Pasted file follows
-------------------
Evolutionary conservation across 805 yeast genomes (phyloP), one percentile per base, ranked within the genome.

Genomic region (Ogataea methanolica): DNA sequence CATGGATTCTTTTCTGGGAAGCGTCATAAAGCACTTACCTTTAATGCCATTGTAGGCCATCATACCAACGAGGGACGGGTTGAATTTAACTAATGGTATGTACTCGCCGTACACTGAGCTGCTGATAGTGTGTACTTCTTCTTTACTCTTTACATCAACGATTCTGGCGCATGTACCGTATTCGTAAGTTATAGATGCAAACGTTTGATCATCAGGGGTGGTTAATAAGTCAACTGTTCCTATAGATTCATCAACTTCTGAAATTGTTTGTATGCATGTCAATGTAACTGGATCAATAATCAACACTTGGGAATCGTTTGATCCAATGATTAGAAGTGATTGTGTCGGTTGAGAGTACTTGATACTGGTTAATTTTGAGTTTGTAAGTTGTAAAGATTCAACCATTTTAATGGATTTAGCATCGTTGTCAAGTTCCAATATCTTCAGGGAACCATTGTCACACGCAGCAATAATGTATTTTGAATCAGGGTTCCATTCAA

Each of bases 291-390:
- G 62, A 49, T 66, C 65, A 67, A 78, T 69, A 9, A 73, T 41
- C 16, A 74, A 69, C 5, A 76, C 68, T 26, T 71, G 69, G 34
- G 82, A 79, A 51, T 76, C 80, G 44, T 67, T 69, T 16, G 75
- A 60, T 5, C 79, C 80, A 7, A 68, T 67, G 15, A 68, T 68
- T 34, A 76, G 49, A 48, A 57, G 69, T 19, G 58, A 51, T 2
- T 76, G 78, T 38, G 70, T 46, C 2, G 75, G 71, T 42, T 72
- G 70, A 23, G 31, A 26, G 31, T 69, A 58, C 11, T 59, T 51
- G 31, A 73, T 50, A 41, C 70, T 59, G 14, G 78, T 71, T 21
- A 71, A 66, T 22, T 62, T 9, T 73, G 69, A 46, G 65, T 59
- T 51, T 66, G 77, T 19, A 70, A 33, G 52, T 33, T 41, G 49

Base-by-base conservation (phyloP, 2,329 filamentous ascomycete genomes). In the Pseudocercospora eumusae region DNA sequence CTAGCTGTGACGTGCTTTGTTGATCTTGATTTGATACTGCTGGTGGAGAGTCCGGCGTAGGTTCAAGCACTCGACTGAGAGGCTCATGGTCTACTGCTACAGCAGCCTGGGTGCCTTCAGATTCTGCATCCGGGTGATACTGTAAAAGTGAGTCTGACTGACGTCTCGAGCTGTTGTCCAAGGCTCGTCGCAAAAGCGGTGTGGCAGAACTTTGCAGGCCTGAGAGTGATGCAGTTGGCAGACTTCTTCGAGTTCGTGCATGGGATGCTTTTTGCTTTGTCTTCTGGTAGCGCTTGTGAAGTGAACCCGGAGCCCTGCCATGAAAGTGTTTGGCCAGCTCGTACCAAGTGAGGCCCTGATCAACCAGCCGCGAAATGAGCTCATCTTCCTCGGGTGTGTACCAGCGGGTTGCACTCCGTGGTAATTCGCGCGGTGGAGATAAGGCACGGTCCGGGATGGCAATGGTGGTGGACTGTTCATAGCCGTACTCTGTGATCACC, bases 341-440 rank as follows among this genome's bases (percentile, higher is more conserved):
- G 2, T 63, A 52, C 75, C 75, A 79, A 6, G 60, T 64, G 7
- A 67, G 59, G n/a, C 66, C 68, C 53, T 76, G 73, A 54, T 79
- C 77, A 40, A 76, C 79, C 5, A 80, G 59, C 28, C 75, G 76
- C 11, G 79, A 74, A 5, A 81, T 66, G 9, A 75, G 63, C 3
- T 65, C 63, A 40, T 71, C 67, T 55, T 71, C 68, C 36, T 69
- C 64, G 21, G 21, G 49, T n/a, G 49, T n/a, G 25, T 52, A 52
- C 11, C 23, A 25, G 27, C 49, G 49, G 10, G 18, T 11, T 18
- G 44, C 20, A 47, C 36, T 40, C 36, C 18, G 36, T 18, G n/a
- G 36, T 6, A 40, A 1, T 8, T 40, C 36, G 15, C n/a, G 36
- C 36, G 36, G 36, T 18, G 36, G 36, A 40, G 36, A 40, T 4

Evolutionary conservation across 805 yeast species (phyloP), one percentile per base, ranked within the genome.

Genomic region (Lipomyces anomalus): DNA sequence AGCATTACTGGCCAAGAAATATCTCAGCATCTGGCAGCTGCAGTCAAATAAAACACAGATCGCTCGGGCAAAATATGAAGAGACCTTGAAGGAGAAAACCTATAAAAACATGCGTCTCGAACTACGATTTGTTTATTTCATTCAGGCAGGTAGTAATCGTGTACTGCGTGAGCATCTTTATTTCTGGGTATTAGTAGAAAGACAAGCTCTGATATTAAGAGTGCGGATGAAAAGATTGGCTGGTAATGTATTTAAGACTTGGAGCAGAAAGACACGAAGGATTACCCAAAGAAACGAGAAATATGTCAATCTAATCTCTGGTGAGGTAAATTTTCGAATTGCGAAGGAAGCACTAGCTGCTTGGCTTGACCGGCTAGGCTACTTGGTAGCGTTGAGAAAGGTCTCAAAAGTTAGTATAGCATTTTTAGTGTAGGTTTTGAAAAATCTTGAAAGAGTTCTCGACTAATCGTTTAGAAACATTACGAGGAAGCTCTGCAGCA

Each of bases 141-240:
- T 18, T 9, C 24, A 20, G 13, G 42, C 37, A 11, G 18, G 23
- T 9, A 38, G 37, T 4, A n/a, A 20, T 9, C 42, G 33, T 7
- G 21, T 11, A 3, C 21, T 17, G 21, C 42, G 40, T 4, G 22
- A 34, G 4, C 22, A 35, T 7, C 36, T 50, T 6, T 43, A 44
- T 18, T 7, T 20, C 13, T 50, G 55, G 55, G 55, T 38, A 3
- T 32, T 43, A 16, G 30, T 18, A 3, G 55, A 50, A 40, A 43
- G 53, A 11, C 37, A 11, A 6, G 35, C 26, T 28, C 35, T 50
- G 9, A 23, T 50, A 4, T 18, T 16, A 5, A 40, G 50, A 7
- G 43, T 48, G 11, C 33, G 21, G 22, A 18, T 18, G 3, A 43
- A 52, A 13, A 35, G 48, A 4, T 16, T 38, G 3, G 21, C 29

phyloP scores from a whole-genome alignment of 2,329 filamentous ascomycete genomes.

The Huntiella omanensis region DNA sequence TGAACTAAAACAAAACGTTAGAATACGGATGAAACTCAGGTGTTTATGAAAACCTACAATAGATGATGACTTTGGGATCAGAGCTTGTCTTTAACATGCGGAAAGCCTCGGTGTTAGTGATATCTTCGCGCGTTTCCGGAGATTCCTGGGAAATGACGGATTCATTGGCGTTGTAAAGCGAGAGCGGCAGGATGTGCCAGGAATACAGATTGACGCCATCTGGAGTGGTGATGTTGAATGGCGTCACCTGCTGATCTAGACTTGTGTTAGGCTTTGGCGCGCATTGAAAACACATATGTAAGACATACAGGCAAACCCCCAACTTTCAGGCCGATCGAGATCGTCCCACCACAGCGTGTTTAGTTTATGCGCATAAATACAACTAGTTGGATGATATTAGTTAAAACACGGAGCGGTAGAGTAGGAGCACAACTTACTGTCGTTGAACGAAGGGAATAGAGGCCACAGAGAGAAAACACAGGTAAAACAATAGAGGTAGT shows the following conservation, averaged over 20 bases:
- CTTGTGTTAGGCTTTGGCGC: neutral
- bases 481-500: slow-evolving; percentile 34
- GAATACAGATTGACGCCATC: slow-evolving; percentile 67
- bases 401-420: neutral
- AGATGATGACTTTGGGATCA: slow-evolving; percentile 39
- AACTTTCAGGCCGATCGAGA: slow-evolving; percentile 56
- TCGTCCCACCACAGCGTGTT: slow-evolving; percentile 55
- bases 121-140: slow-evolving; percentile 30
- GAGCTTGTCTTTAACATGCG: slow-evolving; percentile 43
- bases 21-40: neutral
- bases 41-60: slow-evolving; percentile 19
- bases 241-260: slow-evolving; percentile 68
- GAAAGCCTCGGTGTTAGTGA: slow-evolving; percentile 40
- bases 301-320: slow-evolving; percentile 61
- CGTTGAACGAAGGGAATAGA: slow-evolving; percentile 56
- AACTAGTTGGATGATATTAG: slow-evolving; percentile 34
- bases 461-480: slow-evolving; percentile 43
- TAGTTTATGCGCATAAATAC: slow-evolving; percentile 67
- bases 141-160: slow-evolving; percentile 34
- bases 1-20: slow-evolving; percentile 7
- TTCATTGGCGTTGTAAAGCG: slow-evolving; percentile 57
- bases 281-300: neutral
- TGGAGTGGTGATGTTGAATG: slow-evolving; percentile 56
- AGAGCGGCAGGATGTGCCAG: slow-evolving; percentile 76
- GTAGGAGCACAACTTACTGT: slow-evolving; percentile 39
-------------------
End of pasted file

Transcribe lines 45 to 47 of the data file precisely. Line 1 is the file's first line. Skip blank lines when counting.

- AACTTTCAGGCCGATCGAGA: slow-evolving; percentile 56
- TCGTCCCACCACAGCGTGTT: slow-evolving; percentile 55
- bases 121-140: slow-evolving; percentile 30